Your physician will give you precise instructions about how to prepare. Generally, in order to prepare for the ERCP, the patient will be advised to not eat or drink anything after midnight the night before the procedure, or 6 to 8 hours prior to, depending on the time of your procedure. A small amount of liquid may be taken in order to swallow any essential medications. It is imperative that you discuss any allergies, the possibility of being pregnant or general health problems (e.g., diabetes, heart, lung, kidney, or bleeding problems). These can greatly affect your response to the ERCP and its treatments. This will assist the physician in taking the necessary precautions in order to decrease the likelihood of any dangerous reactions.
The physician will advise you what, if any, medications you should avoid. Medications that generally should be avoided or would require dosage or time-adjusting include Metformin (glucophage) to control diabetes, insulin, anticoagulants such as Coumadin, nonsteroidal anti-inflammatory drugs (NSAIDs), antacids and aspirin.
All allergies should be reported to the physician; however, allergies that will affect the ERCP would include that of iodine or shellfish, since the contrast dye used during the procedure contains iodine.
When you arrive for the procedure the physician or nurse will speak to you and give you information about the procedure, do a brief consultation, if not previously done, and answer questions and address any concerns regarding the ERCP. At this point you will be asked to sign an informed consent form, which states that you understand and agree to proceed with the procedure.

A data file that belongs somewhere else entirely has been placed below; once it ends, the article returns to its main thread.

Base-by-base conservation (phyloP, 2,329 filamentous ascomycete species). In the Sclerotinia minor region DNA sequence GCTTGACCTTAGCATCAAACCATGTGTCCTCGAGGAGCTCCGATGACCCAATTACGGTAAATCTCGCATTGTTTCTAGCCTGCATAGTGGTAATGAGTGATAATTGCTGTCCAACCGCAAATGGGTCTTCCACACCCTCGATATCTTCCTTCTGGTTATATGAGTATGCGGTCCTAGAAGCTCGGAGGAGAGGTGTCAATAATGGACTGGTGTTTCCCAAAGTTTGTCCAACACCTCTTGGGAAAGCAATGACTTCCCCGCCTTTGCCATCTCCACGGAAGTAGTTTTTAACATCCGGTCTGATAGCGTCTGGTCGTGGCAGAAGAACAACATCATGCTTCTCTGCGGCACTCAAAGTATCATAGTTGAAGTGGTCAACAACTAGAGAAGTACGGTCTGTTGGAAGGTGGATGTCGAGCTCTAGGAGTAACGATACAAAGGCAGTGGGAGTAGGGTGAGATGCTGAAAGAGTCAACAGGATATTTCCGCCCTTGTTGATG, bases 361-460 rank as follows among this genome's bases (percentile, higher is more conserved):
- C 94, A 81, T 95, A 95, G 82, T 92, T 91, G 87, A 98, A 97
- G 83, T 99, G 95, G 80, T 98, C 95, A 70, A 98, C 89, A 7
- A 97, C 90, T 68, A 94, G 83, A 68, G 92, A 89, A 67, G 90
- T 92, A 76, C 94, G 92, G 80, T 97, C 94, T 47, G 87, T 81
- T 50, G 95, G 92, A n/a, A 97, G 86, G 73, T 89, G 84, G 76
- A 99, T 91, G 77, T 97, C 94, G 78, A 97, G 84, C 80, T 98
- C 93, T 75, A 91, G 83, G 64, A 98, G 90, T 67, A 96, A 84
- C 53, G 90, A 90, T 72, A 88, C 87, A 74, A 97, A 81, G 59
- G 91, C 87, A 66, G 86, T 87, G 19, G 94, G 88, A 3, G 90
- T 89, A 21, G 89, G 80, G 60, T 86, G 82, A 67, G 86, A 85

Once you are in the procedure room you will be asked to remove any dentures, eyeglasses, contact lenses or hearing aids. A local anesthetic medicine may be sprayed onto the back of your throat for numbing purposes. An IV line will be placed to administer the sedative medicine (e.g., Droperidol, Valium, Versed or Demerol). This will help you to relax and make you sleepy. Some patients require complete anesthesia; however, this is rare. Fluids may also be administered through the IV to prevent you from slight dehydration.
After the procedure, you will not be allowed to drive due to the sedative medicine used; therefore, you must arrange for someone to take you home. If further observation is deemed necessary following the ERCP or in the unlikelihood of complications you may need to be admitted into the hospital. Complications are uncommon, however, they can occur.